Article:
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Ius scriptum is Latin for "written law". Ius scriptum was the body of statute laws made by the legislature. The laws were known as leges ("laws") and plebiscita ("plebiscites" which came from the Plebeian Council). Roman lawyers would also include in the ius scriptum:
- The edicts of magistrates (magistratuum edicta),
- The advice of the Senate (Senatus consulta),
- The responses and thoughts of jurists (responsa prudentium), and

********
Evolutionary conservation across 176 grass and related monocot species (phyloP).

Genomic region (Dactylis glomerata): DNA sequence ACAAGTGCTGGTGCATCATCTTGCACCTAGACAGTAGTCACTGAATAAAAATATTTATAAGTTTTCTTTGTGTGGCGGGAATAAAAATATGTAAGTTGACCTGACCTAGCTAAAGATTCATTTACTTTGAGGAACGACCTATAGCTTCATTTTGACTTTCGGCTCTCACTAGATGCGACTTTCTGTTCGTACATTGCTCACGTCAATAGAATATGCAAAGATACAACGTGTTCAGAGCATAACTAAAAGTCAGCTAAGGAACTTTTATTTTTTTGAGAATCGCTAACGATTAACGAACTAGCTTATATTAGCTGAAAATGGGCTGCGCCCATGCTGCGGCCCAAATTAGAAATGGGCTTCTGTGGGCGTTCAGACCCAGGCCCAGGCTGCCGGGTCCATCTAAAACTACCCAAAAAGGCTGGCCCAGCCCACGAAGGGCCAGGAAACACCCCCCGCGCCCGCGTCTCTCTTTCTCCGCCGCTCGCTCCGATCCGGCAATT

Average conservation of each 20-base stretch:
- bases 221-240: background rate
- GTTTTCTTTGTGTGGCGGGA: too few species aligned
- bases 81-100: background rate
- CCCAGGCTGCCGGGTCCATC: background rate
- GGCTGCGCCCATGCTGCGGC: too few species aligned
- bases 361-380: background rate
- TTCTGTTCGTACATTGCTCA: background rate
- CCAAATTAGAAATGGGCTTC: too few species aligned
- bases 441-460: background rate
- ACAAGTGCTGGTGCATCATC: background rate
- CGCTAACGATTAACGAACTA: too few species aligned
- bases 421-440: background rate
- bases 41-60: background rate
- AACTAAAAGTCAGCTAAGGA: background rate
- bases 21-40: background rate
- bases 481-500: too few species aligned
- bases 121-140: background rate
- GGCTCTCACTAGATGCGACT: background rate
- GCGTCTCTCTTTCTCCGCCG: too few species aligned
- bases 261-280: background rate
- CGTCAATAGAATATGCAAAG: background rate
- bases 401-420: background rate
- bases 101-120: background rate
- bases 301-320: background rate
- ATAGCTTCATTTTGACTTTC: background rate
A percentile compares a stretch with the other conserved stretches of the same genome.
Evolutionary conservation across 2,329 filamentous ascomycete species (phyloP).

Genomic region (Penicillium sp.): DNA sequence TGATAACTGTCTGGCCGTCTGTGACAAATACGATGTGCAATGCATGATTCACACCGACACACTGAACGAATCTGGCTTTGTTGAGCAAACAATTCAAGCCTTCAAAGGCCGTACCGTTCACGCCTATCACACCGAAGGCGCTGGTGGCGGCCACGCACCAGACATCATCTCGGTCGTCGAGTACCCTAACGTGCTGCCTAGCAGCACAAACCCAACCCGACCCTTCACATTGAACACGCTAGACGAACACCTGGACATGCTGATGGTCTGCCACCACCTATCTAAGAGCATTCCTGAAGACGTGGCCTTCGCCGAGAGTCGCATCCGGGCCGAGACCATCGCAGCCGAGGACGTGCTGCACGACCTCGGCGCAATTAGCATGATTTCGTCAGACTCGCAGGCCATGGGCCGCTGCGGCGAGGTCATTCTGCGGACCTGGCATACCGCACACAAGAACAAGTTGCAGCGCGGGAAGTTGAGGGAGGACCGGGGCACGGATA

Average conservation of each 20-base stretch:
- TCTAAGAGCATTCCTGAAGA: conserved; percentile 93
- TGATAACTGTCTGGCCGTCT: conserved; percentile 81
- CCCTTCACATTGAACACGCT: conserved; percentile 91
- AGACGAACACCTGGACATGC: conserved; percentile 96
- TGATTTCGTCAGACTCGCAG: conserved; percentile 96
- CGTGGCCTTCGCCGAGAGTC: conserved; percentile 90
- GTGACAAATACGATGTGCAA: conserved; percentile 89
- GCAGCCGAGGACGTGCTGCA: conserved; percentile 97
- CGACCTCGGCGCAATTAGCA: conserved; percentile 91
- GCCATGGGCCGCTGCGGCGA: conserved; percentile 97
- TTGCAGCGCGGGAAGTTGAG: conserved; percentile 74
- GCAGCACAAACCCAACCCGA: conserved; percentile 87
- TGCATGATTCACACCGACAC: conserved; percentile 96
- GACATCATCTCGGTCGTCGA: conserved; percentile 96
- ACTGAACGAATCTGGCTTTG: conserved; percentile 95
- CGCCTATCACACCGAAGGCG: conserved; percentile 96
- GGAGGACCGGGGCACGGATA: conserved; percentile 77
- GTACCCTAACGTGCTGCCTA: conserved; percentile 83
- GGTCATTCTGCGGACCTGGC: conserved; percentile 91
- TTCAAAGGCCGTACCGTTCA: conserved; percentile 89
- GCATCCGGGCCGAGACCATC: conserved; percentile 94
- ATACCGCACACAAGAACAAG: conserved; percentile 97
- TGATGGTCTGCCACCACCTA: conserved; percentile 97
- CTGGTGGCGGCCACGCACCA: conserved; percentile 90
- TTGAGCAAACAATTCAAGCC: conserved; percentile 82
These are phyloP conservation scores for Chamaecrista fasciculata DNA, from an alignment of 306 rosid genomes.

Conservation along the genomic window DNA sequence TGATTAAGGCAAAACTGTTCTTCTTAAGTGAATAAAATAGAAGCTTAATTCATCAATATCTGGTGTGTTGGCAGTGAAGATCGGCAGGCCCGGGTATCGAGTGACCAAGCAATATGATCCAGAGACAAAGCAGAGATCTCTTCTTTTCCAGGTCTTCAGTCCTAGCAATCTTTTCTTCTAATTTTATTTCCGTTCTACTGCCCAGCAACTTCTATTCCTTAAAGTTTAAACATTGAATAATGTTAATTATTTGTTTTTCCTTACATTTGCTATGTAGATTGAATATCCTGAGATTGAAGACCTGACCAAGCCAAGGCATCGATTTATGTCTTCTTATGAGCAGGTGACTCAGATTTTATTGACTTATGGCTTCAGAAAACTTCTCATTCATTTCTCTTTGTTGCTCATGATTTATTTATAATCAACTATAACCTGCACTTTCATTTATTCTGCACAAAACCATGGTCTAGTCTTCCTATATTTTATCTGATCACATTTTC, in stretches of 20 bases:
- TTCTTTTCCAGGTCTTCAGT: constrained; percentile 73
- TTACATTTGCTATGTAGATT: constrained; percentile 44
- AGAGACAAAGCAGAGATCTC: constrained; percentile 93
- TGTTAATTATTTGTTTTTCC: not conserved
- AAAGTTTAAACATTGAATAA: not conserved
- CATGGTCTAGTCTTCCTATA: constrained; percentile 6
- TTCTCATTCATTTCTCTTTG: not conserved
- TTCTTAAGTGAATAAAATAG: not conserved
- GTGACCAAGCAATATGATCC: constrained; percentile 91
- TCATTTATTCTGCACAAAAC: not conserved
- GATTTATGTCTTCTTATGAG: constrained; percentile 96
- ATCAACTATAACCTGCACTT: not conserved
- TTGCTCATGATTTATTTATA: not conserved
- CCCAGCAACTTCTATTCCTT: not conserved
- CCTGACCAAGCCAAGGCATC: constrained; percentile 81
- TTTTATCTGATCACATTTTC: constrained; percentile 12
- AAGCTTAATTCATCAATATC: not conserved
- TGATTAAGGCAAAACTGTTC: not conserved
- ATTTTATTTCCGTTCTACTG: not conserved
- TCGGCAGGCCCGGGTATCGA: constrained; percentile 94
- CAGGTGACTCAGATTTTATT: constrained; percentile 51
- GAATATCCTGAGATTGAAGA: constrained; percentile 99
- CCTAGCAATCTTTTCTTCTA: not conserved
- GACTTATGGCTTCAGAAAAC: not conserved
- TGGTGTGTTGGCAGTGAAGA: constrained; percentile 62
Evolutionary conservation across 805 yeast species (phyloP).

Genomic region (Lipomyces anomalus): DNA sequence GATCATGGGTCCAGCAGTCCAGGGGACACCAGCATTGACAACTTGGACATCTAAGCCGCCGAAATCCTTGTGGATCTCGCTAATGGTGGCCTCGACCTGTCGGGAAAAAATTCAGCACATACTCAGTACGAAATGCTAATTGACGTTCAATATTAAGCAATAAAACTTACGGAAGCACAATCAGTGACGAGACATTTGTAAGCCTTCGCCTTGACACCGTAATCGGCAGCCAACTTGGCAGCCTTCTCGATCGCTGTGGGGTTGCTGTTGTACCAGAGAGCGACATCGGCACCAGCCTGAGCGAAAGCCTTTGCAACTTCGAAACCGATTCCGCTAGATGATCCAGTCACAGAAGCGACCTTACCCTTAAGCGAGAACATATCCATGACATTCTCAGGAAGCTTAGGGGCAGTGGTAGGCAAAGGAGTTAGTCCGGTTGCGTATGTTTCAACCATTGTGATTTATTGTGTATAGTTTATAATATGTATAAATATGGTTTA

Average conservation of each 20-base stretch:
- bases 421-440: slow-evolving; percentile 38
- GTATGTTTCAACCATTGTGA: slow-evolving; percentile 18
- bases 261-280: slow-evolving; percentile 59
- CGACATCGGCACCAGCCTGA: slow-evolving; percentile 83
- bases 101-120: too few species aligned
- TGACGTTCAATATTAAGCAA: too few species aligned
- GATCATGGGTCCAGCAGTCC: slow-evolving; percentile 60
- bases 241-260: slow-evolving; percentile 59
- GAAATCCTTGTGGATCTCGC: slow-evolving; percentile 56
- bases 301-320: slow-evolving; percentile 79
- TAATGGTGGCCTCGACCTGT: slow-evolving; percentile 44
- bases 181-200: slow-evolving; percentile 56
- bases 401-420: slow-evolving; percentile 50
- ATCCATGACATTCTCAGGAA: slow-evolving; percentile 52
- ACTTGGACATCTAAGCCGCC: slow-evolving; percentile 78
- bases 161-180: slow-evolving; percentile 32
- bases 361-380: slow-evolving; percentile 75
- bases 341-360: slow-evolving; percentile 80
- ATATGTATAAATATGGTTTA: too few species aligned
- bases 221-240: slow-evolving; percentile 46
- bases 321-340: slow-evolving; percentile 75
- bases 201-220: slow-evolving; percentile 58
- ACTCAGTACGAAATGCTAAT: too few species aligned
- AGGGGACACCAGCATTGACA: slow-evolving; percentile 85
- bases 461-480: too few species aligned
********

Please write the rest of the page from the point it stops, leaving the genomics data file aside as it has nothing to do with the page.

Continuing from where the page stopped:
- The proclamations and beliefs of the emperor (principum placita).
Ius scriptum was contrasted with ius non scriptum, the body of common laws that arose from customary practice and had become binding over time.
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